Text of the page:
11. Hymn (Single Edit)
12.  Friend Of Mine (Single version) - Tracks 11 and 12 are the A&B-sides of a UK 7" single released March 1978 on Polydor 2059 002

Disc 2 - CD "Gone To Earth" – New Stereo Mix (49:08 minutes):
1. Hymn [Side 1]
2. Love Is Like A Violin
3. Friend Of Mine
4. Poor Man's Moody Blues
5. Hard Hearted Woman [Side 2]
6. Sea Of Tranquility
7. Leper's Song
8. Taking Me Higher

BONUS TRACKS:
9. Loving Is Easy (1977 Version)
10. Our Kid's Kid

Disc 3 – DVD-A "Gone To Earth"
New 5.1 Surround Sound Mix
96 kHz/24-Bit New Stereo Mix
96 kHz/24-Bit Remastered Original Mix

1. Hymn [Side 1]
2. Love Is Like A Violin
3. Friend Of Mine
4. Poor Man's Moody Blues
5. Hard Hearted Woman [Side 2]
6. Sea Of Tranquility
7. Leper's Song
8. Taking Me Higher

BONUS TRACKS:
9. Loving Is Easy (1977 Version)
10. Our Kid's Kid

BARCLAY JAMES HARVEST was:
JOHN LEES – Guitars and Vocals
LES HOLROYD – Guitars and Vocals
WOOLLY WOLSTENHOLME – Keyboards and Vocals
MEL PRITCHARD – Drums and Vocals

As it is with all of these triple-disc sets - the three-flap foldout card digipak is a bit of a lumbering heffalump actually - although you have to say that Esoteric have done a sweet job at presenting the whole thing. All three are picture discs with different photos beneath the see-through trays once you lift them off - there are colour repros of rare foreign pictures sleeves for the two big singles "Hymn" and "Friend Of Mine" on the innermost flaps - whilst their digipak pouches contain a fold-out poster on one side and a booklet on the other. The poster offers you the lyrics on one side (originally on the inner sleeve of the vinyl LP) and an advert for the album on the flip (it looks beautiful). The very nicely presented 16-page booklet features Tour Posters (Hanover 1977), Trade Adverts (Melody Maker September 1977), photos of the band and their entourage including a Polydor promo shot of the four-piece taken by Lord Lichfield - as well as the usual detailed reissue credits. There are superb liner notes (Mark Powell) that include new interviews with band members and even has reminiscences from Maldwyn Reece Tootill who designed the album sleeve.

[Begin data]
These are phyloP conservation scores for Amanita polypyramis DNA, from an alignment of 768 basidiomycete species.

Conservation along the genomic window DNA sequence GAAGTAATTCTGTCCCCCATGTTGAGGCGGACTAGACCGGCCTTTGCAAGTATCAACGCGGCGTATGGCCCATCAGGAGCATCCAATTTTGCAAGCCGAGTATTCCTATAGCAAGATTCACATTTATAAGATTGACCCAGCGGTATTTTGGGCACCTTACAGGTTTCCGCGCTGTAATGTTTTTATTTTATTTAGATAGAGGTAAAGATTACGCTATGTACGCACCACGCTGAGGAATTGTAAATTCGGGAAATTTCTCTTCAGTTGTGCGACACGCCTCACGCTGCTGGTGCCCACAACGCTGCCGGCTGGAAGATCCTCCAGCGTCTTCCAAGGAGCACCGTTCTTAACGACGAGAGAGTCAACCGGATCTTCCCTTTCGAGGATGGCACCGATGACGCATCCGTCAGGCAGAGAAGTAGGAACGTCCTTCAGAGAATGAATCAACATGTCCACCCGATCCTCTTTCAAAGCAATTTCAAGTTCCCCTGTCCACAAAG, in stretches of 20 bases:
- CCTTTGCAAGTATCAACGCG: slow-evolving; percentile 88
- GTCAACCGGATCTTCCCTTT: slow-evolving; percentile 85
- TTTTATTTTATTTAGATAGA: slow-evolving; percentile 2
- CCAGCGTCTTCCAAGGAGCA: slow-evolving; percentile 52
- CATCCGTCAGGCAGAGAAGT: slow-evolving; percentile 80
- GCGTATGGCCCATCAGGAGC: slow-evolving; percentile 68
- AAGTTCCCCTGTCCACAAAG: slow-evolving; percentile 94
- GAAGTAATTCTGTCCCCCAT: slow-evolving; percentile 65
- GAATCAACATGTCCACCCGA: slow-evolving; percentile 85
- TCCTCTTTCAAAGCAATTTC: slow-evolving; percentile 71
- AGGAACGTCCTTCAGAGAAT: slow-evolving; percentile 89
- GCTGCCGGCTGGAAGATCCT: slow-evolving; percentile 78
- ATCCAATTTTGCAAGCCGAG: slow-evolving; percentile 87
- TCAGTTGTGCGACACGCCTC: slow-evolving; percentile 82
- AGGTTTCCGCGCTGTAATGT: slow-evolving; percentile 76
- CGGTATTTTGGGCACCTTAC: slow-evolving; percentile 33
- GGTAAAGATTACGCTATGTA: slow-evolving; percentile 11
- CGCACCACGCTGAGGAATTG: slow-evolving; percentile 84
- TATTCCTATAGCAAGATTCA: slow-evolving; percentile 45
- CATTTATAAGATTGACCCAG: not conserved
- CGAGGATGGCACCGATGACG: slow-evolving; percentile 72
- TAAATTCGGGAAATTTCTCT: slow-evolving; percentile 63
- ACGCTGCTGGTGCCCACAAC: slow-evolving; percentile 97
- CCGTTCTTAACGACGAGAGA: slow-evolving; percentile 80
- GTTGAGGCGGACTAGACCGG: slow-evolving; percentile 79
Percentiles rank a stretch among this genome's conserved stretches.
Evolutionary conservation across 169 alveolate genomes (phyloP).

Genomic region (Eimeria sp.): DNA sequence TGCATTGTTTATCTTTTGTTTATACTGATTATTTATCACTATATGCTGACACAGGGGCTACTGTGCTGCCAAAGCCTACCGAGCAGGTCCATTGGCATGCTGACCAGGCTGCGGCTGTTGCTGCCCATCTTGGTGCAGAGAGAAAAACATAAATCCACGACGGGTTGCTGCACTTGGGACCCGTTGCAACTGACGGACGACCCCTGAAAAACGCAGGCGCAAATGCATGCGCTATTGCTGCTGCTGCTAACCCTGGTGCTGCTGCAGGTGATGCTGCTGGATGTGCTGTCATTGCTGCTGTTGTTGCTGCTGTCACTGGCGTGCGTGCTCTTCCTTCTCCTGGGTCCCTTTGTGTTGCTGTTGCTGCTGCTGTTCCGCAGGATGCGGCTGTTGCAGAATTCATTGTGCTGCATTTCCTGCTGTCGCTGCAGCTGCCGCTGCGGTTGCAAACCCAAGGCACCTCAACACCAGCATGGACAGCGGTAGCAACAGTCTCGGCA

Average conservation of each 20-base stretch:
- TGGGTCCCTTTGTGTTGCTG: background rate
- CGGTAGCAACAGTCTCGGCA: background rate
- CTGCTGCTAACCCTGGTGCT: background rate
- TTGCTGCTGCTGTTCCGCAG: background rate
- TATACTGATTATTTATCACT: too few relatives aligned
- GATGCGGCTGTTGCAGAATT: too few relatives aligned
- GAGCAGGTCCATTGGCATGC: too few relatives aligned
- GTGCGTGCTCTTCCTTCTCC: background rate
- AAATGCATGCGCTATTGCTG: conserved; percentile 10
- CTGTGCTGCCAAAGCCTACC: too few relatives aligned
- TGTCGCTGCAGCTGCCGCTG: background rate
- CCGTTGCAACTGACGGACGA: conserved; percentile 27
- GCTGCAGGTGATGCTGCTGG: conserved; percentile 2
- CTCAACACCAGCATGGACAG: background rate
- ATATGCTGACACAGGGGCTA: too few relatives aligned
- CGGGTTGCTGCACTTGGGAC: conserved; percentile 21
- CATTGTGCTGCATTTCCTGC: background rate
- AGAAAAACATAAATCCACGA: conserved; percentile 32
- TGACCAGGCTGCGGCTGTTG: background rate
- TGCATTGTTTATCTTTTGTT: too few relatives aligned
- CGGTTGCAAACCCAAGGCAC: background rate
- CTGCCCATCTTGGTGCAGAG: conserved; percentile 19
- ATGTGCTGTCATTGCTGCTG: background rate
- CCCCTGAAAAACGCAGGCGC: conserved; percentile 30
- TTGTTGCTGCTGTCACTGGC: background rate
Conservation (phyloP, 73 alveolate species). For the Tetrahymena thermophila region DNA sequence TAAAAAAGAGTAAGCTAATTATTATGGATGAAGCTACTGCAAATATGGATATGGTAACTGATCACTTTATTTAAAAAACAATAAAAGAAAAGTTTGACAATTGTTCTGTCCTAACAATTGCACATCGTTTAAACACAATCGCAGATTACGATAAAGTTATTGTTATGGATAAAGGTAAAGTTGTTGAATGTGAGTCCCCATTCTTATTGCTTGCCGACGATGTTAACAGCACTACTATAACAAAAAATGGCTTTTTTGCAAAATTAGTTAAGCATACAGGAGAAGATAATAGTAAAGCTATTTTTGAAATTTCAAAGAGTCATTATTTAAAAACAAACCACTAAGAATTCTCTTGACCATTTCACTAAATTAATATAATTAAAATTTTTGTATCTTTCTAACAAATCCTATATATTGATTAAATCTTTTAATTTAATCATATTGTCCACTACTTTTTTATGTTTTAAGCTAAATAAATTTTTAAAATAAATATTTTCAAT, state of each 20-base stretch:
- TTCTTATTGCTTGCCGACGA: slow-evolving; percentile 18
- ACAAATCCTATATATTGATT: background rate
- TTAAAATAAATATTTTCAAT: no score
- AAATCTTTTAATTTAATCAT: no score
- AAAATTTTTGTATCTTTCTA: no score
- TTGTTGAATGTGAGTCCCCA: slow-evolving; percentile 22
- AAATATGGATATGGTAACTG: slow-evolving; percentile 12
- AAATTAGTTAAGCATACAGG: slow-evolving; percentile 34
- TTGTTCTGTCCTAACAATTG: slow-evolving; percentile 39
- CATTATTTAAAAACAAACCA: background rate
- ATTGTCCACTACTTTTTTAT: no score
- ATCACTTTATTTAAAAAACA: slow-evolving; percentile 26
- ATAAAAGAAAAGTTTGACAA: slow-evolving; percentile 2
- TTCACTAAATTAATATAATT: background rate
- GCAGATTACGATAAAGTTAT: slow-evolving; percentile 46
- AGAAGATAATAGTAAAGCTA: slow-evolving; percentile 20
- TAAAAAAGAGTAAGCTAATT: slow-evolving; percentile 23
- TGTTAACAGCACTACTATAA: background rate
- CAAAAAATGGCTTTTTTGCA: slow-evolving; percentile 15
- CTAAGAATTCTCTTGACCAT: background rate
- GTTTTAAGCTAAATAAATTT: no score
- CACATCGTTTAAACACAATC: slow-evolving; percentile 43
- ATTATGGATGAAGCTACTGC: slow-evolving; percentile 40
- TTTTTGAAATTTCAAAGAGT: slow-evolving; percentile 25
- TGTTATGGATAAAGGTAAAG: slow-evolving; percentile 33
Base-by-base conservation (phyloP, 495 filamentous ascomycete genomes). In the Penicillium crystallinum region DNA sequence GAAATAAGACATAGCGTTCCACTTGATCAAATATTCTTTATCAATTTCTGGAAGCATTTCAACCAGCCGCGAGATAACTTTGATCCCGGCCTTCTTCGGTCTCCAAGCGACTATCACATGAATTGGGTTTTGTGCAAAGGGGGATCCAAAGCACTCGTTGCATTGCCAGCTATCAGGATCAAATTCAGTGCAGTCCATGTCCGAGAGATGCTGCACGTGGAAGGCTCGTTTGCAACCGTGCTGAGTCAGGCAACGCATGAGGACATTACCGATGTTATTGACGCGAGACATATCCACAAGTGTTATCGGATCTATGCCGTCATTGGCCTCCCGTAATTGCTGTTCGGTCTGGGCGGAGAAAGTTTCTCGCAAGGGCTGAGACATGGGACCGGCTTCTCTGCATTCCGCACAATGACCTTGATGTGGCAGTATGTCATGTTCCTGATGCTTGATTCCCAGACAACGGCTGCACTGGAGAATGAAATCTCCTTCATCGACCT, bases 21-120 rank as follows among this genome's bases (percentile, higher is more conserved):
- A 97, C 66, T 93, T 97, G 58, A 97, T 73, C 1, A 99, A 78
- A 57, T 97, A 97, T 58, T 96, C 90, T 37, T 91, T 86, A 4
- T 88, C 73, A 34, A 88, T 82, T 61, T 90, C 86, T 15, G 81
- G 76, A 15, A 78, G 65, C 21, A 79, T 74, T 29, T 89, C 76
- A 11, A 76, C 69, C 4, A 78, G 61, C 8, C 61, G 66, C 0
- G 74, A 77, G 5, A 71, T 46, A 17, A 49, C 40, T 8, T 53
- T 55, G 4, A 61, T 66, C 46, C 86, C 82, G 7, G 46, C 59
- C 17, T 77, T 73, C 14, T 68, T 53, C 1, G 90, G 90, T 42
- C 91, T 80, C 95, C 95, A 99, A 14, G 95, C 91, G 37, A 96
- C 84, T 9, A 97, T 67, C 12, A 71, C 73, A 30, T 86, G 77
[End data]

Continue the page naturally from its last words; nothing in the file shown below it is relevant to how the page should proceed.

Researched, compiled and co-ordinated by Esoteric's own MARK POWELL - the big news is new 2016 Remasters and Remixes from original tapes. PASCHAL BYRNE handled the Original Stereo Mix and CRAIG FLETCHER and MARK POWELL did the 5.1 Surround Sound and New Stereo Mixes. I'm going to be biased here and say that I actually prefer the 'New Stereo Mix' on Disc 2 to the original album's sound in that Disc 1 sounds ever so slightly thinny to me. To the music...

"Gone To Earth" opens strongly with the five-minute "Hymn" - an obvious single that at first appears to be a religious song but on closer examination of the lyrics turns out to be a warming on drug-addiction - fly too high and you might not ever come down. "Love Like A Violin" and "Friend Of Mine" are essentially smoochers too and you're immediately reminded of the band in the next song's title - "Poor Man's Moody Blues". Musically BJH are closest to the Moodies in 1977 and that's more than evident on songs like "Spirit On The Water" and "Taking Me Higher". There's a touch of Gordon Giltrap to "Leper's Song". Of the extras "Loving Is Easy" and the jaunty guitar-layered B-side "Our Kid's Kid" impress - as does the outtake "Lied".

I don’t think "Gone To Earth" is the masterpiece some fans seem to think it and cold harsh truth-be-told (unfair or not) - BJH are still musical shadows to most 40 years after the event. But hopefully this rather lovely Esoteric Recordings Deluxe Edition reissue will rectify that...